- The Washington Times - Tuesday, December 5, 2006

3:08 p.m.

The U.S. Department of Transportation today withdrew a proposal to make it easier for foreigners to invest in U.S. airlines after the plan received withering criticism from Congress.

The agency intended to increase the limit of foreign stock ownership in U.S. airlines from 25 percent to 49 percent.

The plan, intended to help increase capital for the struggling U.S. airline industry, which saw four bankruptcies in four years, could resurface later, Transportation Secretary Mary E. Peters said.

“It was clear from reviewing the comments that the department needs to do more to inform the public, labor groups and Congress about the benefits of allowing more international investment,” she said.

A bipartisan group of members of the House Transportation Committee, which last week warned that the Transportation Department faced legal action if it went ahead with the proposal, praised Mrs. Peters’ decision.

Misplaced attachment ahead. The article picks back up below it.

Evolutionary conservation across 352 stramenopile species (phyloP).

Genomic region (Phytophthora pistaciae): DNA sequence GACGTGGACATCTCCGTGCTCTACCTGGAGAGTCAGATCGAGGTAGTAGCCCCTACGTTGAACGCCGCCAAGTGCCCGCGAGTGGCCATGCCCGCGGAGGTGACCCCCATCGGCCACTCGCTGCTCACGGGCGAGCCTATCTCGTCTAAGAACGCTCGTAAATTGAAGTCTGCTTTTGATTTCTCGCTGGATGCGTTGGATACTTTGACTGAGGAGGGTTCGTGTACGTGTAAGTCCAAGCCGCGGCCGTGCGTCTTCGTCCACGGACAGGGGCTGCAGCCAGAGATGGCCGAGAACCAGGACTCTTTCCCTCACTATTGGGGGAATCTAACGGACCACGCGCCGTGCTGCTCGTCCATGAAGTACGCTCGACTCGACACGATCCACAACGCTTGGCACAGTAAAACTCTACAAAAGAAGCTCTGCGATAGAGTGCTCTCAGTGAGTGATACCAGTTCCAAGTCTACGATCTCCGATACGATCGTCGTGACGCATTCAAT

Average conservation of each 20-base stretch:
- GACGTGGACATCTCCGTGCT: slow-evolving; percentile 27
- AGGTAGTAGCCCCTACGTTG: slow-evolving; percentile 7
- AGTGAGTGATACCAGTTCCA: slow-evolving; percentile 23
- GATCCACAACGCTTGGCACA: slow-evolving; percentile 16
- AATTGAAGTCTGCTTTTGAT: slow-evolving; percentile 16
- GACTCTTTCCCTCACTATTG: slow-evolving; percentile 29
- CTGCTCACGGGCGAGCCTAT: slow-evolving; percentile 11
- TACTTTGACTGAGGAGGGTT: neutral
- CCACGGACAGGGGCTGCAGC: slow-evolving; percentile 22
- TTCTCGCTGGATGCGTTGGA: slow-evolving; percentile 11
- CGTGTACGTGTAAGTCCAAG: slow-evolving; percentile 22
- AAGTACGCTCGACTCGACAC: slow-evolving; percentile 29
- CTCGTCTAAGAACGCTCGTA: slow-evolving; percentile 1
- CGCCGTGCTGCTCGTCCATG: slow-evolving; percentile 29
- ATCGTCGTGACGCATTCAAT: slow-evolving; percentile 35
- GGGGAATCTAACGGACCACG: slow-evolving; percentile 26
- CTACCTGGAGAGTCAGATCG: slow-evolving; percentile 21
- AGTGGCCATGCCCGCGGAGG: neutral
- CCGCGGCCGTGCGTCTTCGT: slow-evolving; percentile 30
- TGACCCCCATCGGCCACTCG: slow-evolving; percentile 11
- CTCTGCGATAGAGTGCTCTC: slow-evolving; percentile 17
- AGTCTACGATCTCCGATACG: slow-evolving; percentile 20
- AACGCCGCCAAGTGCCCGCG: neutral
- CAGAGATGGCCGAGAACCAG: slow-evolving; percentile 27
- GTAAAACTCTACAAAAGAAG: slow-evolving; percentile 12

“I commend Transportation Secretary Mary Peters for choosing to do the right thing,” said Rep. Jerry F. Costello, an Illinois Democrat and member of the transportation committee. “Forcing this decision on the Congress and the American people would have set the wrong tone heading into next year.”

Transportation officials had said the proposal was key to negotiations over the Open Skies agreement with the European Union, which would liberalize rules for commercial aviation between the United States and the 25 EU countries, allowing U.S. airlines to operate more flights to Europe.

Mrs. Peters today called Jacques Barrot, the EU’s vice president for transport, to inform him of her decision.

“Vice President Barrot expressed disappointment and regretted this decision,” EU spokesman Kasper Zeuthen said.

Mrs. Peters has agreed to hold talks in early in 2007 in Brussels to review the situation and find a way forward, Mr. Zeuthen said.

Corrected online story; earlier edition misattributed Rep. Costello quote in paragraph six above

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